Not on display
- Ma Liuming born 1969
- Photograph, gelatin silver print on paper
- Image: 610 × 508 mm
- Purchased with funds provided by the Asia Pacific Acquisitions Committee 2016
This is one of a group of gelatin silver prints in the Tate collection documenting performances by the Chinese artist Ma Liuming. Many of the performances took place in the Dongcun artists’ colony of Beijing East Village in the early 1990s. Ma joined the colony in 1993 having been active as one of the originators of modern performance art in China since the late 1980s. This photograph, taken in 1993 by the artist Xu Zhiwei, shows Ma Liuming turning into Fen-Ma Liuming, his feminine alter-ego and the character he would adopt in a number of subsequent performances. He is shown in the process of being made up as a woman applies lipstick, eyeliner and rouge to his face. Other photographs (see Tate P81261 and P81264) also show Ma being assisted with his transformation into Fen-Ma. In 1999 Ma described his alternative artistic persona: ‘Fen-Ma Liuming is the character that I have been constantly enacting in my performances for the past few years and whose characteristics are an effeminate face and a body of a man’ (quoted in Marella Gallery 2007, p.9).
Other photographs document the performance Fen-Ma Liuming’s Lunch, which the artist carried out in a private home in Beijing East Village in 1994 (see Tate P81263). The photographs were taken by the artist Xin Danwen, who was also part of the East Village community. For this performance the artist was again made up as Fen-Ma Liuming, however this time his slender body was completely naked. He silently cooked fish in a steaming pot, serving it to an audience of artists and critics. After putting the remains of the fish back into the pot, he attached a large laundry tube to his penis and began sucking and breathing at the other end of the hose. This large phallic extension contrasted with Ma’s made-up face, bringing exaggerated tropes of masculinity and femininity together on one body. The artist has stated that by taking the tube as an extension of his penis in his mouth, he allowed ‘the Qi of Ying and Yang to circulate in the body’ (Marella Gallery 2007, p.30). In this way, he embodied the feminine and the masculine simultaneously.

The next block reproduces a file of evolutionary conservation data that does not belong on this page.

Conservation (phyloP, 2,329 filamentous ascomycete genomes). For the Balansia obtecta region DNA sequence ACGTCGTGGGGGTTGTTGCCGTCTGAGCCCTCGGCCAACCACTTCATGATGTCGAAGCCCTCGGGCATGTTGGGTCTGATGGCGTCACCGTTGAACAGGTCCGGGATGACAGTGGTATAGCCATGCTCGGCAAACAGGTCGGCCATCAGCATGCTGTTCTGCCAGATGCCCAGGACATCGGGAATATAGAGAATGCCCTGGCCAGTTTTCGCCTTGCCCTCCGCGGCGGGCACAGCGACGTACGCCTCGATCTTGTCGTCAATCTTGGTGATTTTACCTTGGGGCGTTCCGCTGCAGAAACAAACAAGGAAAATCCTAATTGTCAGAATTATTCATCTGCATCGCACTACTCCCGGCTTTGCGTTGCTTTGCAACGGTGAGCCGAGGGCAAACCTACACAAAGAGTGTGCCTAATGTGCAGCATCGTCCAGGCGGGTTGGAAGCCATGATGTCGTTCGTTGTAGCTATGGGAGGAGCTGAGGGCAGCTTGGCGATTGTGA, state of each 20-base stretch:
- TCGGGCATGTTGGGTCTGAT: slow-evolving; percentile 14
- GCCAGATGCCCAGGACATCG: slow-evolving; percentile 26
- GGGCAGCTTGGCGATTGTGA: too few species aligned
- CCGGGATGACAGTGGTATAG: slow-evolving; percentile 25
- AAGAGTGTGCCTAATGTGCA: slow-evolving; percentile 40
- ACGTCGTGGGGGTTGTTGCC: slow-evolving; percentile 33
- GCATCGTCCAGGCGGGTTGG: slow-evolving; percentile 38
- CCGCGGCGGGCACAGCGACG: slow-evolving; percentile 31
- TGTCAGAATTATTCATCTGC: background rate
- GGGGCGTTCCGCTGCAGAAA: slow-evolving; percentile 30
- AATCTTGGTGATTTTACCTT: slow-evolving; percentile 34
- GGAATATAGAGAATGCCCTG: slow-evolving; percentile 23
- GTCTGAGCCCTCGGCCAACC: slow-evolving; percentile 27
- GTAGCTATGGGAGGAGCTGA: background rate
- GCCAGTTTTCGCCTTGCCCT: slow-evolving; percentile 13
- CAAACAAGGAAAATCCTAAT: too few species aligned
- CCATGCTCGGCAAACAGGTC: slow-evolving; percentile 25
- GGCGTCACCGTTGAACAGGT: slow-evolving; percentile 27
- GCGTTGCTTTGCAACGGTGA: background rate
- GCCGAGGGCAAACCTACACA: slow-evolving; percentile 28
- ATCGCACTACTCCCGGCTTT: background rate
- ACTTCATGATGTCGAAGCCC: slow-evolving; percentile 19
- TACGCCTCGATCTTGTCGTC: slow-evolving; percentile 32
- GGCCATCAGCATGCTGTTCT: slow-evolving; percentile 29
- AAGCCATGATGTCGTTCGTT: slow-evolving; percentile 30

Another photograph titled Fen-Ma + Liuming’s Lunch II (Tate P81266), also taken by Xin Danwen, documents Ma’s repetition of the performance a year later, this time out of doors in the courtyard of a house. The image depicts him sitting naked and quiet behind the steaming pot. In other images he is photographed naked in the rural landscape of Beijing East Village, each move beyond the private sphere enacting the desire for freedom of movement and expression.
Although there are ideals of androgyny and gender-ambiguity in traditional Chinese religious imagery and theatre culture, in the strict social system of the People’s Republic of China in the 1990s, gender was understood as a rigid binary opposition of male or female. Ma’s performances as Fen-Ma Liuming investigate ambiguities of sexual difference and gender identity, while critically confronting social restrictions and political authority. His performances were recorded in photographs and on video, exposing the lack of exhibition spaces that were available to artists working outside official and state-sponsored circles, while also highlighting the creative energy that characterised the underground art scene. Appearing naked in many of his performances and challenging accepted norms of gender and socially acceptable behaviour, Ma became the repeated target of Chinese government censorship. In 1995 police forced the artists to move out of Beijing’s East Village and Ma increasingly began to work outside China. Since 2000 he has shifted to painting, while continuing to investigate questions of embodiment, gender and national identity.
Meg Maggio, Ma Liuming: Performance Artist, Montreuil 2003.
Ma Liuming: Performances, Paintings, Sculptures, exhibition catalogue, Marella Gallery, Beijing 2007.
Ma Liuming, Ma Liuming: Paintings, Performances, Sculptures, Beijing 2012.
Does this text contain inaccurate information or language that you feel we should improve or change? We would like to hear from you.